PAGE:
This project uses Pybricks on your LEGO hub. Pybricks makes your creations come alive and helps you unlock the full potential of your LEGO Technic, City, MINDSTORMS, BOOST, or Spike sets.

If you haven’t already, install Pybricks on your hub as shown below, or check out our getting started guide for more details. You can go back to the LEGO firmware and apps at any time.

Install the Pybricks firmware.
settings
install

Now import the program you downloaded earlier, as shown below. Click to connect your hub and ▶ to start!

Import a Pybricks Code project.
files
import
open
connect
run

You can run imported block programs even if you’re not signed up. This is a great way to try out Pybricks and see how it works.

Making a speed control dial

With the basics out of the way, let’s build a simple controller for the train. You can use any motor with rotation sensors for this example.

Controlling the train speed with the motor as a dial.
Controlling the train speed with the motor as a dial.

This program measures the angle of the motor and uses it to control the train speed.

So if you push the motor to +100 degrees (just over a quarter turn), the train will go full speed forward. If you push it to -100 degrees, the train will go full speed backward. And if you put the motor back to the middle, the train will stop.

Adding lights and sounds to the dashboard

Let’s take this a step further and add some interactive lights and sounds to the controller. For the kids, this will make it feel like a real train dashboard!

Building instructions

This example uses the LEGO Education Spike Essential (45345) set for inspiration, but you should be able to do this project with any LEGO set with similar motors and sensors.

Click the image below to download the instructions.

Building Instructions

The full program

As in the video, the program implements the following actions:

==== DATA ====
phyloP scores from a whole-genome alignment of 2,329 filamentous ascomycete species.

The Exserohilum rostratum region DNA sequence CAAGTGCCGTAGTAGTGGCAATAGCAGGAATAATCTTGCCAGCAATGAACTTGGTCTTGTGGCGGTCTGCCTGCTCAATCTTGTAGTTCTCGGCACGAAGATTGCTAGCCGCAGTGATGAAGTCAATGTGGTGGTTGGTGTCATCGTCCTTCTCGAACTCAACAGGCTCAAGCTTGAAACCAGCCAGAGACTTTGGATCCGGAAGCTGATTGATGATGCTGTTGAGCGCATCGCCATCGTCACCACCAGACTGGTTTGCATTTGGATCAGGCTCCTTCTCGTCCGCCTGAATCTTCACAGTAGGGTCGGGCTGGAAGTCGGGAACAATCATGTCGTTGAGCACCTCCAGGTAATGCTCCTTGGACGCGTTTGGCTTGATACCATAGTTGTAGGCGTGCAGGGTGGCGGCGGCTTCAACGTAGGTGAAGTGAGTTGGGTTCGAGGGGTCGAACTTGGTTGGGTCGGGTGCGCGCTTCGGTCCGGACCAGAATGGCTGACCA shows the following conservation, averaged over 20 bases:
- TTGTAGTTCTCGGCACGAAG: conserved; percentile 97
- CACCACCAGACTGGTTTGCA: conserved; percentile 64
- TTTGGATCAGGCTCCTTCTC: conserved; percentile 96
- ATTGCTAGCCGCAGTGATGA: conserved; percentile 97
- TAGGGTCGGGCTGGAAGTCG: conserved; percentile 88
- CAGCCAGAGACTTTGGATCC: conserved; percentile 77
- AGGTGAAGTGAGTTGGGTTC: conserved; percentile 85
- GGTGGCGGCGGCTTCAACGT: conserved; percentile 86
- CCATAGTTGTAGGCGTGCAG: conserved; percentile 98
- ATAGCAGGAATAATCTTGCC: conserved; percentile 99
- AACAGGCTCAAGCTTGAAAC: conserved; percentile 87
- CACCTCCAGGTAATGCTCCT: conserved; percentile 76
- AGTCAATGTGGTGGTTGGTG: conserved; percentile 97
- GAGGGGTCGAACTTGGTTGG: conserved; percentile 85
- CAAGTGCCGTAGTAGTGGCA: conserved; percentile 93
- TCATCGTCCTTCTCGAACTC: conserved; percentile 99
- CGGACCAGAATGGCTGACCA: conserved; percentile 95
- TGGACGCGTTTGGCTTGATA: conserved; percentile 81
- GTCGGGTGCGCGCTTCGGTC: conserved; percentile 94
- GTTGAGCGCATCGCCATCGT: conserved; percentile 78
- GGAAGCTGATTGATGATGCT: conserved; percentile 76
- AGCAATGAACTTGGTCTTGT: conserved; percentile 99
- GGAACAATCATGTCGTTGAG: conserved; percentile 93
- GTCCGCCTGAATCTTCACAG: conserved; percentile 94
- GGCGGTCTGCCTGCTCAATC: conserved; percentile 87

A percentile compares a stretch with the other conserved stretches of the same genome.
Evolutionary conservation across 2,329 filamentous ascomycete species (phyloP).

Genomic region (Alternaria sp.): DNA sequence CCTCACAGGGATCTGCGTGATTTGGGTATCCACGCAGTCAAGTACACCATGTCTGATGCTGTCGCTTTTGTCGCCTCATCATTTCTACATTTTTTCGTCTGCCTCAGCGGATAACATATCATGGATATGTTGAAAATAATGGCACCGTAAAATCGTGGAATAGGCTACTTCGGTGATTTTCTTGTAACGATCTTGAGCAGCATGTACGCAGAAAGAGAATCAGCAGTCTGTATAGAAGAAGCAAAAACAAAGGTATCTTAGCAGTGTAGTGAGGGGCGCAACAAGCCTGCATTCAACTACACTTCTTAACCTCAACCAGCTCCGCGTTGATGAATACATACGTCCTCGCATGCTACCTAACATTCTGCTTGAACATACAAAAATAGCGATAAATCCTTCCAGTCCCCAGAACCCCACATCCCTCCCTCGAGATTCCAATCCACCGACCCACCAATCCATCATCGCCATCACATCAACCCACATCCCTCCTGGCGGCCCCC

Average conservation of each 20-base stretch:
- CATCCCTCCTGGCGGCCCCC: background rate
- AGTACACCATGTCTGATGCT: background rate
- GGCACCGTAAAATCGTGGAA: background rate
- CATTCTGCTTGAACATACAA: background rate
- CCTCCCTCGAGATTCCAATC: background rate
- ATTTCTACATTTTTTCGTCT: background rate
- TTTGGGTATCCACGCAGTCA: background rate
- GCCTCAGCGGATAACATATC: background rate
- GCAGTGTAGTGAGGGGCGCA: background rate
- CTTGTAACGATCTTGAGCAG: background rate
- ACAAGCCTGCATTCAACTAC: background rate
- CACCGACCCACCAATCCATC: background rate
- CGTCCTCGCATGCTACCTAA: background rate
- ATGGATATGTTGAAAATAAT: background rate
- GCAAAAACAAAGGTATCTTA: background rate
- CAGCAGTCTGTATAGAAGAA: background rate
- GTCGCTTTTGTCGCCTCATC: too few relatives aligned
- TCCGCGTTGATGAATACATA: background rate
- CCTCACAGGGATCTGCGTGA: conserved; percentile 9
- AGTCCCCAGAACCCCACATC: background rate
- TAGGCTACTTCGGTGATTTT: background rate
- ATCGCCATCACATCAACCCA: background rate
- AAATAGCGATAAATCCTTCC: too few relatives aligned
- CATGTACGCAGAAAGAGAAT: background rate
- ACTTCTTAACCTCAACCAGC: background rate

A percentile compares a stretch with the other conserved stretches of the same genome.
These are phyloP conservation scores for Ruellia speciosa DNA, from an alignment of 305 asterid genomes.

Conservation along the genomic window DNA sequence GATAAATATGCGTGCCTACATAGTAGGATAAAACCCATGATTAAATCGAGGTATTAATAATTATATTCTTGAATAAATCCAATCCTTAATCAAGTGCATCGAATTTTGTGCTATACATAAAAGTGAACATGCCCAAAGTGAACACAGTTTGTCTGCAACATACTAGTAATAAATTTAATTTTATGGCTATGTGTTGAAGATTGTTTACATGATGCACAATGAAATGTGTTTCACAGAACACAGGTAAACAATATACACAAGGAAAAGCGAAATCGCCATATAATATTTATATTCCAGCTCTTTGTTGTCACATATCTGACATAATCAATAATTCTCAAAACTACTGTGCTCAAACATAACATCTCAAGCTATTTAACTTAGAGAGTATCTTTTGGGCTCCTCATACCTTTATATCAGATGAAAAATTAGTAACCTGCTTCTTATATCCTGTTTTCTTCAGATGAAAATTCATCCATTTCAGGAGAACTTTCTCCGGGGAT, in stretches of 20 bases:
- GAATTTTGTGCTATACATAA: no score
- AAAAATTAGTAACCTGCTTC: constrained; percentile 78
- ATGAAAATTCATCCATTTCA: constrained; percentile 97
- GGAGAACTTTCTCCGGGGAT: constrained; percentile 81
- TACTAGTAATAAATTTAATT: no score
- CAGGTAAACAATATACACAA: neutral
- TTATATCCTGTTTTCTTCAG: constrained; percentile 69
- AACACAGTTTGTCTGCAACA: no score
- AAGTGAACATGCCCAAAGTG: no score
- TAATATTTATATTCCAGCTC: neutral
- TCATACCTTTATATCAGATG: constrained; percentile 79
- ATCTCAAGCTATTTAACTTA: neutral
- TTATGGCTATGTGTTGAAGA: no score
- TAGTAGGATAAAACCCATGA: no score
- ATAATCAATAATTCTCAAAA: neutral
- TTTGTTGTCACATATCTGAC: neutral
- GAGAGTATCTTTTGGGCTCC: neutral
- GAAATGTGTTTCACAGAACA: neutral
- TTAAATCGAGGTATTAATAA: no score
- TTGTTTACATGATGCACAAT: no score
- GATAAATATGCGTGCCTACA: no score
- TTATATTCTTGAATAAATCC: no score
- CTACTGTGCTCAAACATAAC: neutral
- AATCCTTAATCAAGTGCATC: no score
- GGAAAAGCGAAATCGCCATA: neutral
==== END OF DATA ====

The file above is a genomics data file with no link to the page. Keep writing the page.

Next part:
• The train motor is controlled by the motor angle as in the previous example.
  • The train light color is controlled by what the color sensor sees. You can put a colored duplo brick in front of it, for example.
  • The hub light does the same. This made it easier to understand for the kids since at this point they are looking at the controller instead of the train.
  • It plays a choo-choo sound when a new colored brick is detected.
  • It plays the departure sound when the hub button is pressed.

If you have a different LEGO hub, just replace the hub setup block at the top with the one that matches yours.

A more elaborate example with lights, sounds, and speed control.
A more elaborate example with lights, sounds, and speed control.

Using Python instead

If you prefer to use Python instead of block coding, you can! Using that same imported module discussed above, you can write your main program in Python as well. Here’s an example to get you started.

from pybricks.parameters import Color
from pybricks.tools import wait

from duplo import DuploTrain

# Initialize and connect to the train.
train = DuploTrain()

# This is how to control the light.
train.set_light(Color.RED)
wait(1000)

# This is how to control the sound.
train.play_sound('depart')
wait(1000)

# This is how to drive, stop, and reverse.
train.start_driving(50)
wait(1000)
train.stop_driving()
wait(1000)
train.start_driving(-50)
wait(1000)

Digging deeper

If you take a closer look at the extra module, you’ll see that it is based on the LEGO Wireless 3.0 protocol, or LWP3 for short. This is the same protocol used to connect with most LEGO hubs that run the official firmware.

This lets you connect with hubs that aren’t directly supported by Pybricks. The Duplo train is a good example, but you could do something similar with the Mario hubs, for example.